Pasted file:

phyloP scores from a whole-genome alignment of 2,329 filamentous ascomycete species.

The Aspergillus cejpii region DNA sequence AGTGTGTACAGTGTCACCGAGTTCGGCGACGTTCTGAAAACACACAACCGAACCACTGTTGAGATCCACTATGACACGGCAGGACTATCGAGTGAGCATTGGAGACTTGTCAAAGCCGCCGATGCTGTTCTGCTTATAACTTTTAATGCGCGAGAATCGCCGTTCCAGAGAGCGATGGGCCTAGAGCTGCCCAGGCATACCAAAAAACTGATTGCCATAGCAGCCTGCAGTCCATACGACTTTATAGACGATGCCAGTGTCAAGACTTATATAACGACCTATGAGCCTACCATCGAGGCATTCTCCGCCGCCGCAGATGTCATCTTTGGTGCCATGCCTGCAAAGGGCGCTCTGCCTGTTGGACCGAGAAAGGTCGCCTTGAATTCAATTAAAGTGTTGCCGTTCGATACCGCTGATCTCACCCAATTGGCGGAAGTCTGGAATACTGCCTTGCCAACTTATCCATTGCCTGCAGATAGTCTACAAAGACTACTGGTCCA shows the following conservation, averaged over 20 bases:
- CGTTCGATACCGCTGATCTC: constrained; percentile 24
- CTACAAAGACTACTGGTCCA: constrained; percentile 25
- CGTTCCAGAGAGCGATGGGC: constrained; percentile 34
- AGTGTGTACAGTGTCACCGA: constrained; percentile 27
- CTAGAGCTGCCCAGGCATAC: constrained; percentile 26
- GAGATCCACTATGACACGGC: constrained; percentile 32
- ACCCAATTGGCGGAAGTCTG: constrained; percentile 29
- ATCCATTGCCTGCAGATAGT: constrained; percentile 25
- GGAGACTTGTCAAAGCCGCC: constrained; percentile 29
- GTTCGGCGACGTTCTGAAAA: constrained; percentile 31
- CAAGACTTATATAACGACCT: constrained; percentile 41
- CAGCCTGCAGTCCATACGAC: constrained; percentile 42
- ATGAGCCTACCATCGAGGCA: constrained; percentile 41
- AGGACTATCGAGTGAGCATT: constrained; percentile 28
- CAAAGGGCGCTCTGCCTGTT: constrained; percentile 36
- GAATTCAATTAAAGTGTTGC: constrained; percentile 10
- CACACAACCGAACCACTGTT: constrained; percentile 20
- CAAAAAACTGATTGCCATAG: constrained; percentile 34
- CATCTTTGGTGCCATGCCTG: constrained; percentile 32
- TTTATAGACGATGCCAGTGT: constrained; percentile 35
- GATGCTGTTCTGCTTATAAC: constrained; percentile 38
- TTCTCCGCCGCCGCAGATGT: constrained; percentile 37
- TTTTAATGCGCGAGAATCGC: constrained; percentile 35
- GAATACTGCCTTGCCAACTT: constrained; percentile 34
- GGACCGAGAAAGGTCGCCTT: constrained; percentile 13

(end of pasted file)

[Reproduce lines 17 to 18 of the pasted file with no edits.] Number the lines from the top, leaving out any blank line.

- CAAAGGGCGCTCTGCCTGTT: constrained; percentile 36
- GAATTCAATTAAAGTGTTGC: constrained; percentile 10